Published on 15th March 2017 by Rudaw
Kurdish vocalist Aynur Dogan who has achieved a prominent place in the Kurdish music since she released her first album Kecha Kurdan (Kurdish girl) more than a decade ago. Photo: Dogan’s official website.
ERBIL, Kurdistan Region – Kurdish vocalist Aynur Dogan is to receive the Master of Mediterranean Music Award on Thursday in the United States from Berklee College, the largest independent college of contemporary music in the world.
Launched in 2014, the award recognizes excellence in the Middle Eastern music.
Dogan born in the Kurdish city of Dersim and raised in Istanbul has been a rising star in Kurdish music.
She has sung her songs based on the Kurdish folk music, many of them hundreds of years old, with a focus on the life and suffering of Kurdish people, and especially women, according to the Berklee College which will honour her work tomorrow as part of its annual spring season concert.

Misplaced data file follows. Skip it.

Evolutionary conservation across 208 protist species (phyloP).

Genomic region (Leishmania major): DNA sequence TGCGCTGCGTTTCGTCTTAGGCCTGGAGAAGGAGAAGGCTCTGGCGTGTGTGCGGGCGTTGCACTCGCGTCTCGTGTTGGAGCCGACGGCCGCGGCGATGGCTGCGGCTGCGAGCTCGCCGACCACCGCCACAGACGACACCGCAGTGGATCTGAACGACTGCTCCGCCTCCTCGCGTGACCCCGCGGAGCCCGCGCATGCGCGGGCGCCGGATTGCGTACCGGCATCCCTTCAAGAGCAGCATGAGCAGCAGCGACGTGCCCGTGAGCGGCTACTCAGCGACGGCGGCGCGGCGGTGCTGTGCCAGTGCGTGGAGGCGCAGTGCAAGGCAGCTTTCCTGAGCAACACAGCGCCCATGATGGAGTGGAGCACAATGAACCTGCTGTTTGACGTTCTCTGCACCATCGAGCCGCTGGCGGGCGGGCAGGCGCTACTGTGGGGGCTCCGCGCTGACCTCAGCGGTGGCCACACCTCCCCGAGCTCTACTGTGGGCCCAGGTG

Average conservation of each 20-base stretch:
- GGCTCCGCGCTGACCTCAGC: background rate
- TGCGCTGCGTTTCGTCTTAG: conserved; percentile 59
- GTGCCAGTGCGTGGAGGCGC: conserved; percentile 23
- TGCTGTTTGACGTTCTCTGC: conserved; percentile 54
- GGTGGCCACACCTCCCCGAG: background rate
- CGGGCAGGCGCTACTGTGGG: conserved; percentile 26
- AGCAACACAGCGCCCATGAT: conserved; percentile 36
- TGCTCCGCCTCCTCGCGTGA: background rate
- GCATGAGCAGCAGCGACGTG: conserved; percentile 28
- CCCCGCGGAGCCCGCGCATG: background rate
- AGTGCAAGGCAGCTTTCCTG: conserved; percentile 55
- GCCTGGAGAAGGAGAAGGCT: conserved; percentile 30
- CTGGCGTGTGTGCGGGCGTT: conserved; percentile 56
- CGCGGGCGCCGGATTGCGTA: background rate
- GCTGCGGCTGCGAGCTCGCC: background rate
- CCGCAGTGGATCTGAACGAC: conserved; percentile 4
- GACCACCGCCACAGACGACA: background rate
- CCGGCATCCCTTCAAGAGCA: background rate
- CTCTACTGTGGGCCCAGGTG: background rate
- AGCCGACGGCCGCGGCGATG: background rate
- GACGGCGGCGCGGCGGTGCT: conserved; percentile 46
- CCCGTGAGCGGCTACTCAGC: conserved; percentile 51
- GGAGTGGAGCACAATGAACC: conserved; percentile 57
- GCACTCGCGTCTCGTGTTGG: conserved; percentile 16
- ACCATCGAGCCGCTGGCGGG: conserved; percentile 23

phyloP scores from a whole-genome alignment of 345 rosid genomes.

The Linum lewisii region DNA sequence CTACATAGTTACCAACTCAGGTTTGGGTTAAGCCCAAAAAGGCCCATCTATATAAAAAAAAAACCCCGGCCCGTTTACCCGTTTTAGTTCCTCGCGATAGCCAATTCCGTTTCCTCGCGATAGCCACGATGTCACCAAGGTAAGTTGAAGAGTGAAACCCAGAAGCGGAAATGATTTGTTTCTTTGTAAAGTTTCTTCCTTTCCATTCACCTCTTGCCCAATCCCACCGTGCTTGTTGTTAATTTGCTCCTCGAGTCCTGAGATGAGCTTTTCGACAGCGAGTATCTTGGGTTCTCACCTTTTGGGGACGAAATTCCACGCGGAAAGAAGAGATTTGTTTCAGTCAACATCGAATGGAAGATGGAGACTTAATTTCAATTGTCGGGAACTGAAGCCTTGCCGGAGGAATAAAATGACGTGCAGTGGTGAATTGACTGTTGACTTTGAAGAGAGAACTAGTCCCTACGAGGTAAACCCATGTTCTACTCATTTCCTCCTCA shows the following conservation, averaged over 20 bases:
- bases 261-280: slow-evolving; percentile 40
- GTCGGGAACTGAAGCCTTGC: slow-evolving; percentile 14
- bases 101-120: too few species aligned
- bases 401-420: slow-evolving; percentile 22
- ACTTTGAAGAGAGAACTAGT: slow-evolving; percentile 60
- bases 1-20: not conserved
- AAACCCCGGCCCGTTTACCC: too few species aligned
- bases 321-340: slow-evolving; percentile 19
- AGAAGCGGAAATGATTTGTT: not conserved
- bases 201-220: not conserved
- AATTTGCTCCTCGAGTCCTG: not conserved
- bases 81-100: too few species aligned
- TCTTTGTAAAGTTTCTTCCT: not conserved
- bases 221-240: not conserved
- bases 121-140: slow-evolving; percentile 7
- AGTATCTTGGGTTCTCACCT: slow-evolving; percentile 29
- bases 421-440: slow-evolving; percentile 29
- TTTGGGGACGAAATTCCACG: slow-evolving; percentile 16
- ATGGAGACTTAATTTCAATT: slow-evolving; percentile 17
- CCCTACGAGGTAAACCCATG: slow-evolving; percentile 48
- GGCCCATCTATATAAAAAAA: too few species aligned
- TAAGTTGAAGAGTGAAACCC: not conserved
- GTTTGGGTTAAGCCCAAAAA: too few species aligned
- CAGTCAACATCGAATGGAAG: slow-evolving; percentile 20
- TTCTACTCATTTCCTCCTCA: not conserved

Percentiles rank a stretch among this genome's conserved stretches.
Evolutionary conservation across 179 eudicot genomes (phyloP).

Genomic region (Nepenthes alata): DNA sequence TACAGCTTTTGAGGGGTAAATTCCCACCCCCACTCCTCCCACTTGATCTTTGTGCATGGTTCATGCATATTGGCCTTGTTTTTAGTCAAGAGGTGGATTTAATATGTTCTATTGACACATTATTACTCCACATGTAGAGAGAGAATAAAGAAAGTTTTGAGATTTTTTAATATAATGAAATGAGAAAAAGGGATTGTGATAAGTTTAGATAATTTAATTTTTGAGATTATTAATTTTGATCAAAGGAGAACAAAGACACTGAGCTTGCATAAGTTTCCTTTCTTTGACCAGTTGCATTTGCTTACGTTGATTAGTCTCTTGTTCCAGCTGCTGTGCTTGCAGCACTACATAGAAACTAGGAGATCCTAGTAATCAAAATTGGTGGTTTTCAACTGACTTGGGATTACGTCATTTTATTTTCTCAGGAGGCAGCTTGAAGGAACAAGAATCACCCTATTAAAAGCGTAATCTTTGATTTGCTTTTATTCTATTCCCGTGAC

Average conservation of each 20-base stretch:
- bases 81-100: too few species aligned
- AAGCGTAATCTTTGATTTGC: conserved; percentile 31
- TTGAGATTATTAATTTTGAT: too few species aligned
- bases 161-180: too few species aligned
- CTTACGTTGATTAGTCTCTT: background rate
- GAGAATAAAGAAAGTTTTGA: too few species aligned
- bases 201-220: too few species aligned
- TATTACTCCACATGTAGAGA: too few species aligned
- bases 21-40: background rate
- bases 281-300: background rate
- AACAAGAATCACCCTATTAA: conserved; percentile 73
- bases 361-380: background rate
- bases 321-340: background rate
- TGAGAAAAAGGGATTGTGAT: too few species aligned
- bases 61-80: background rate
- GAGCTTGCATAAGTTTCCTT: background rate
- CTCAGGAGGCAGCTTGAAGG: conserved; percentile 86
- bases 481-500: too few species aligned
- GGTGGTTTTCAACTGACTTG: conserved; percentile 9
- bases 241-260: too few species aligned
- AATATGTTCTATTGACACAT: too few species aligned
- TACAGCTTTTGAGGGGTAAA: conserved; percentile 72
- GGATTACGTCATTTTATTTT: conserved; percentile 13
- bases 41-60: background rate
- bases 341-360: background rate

She released her debut album Kecha Kurdan (Kurdish girl) in 2004, and has since worked with local and international musicians, including the world famous international Silk Road Ensemble, initiated by the Chinese American cellist Yo Yo Ma, whose group earlier this year won a Grammy for Best World Music featuring renowned Kurdish musician Kayhan Kalhor.
Dogan and Kalhor both have collaborated with Yo Yo Ma Silk Project which brings together dozens of musicians of different cultures from around the world.
The artistic director of the Mediterranean Music Institute of the Berklee College said this will set an example for women musicians.
“By recognizing great talents such as Aynur, who has overcome many difficulties in her career and has persevered in her quest, we try to set an example of a new generation of women musicians,” Javier Limón, said.
The institute will also announce Women in Action initiative that will last through 2018, which seeks to raise awareness of female artists and to promote gender equality in the Mediterranean music scene by helping female musicians from the region to develop their music and professional careers.
The institute noted that Dogan not only has preserved the Kurdish folk music, but she also blends the music of Kurdish and Alevi heritage with modern Western styles “to create a sound of her own”.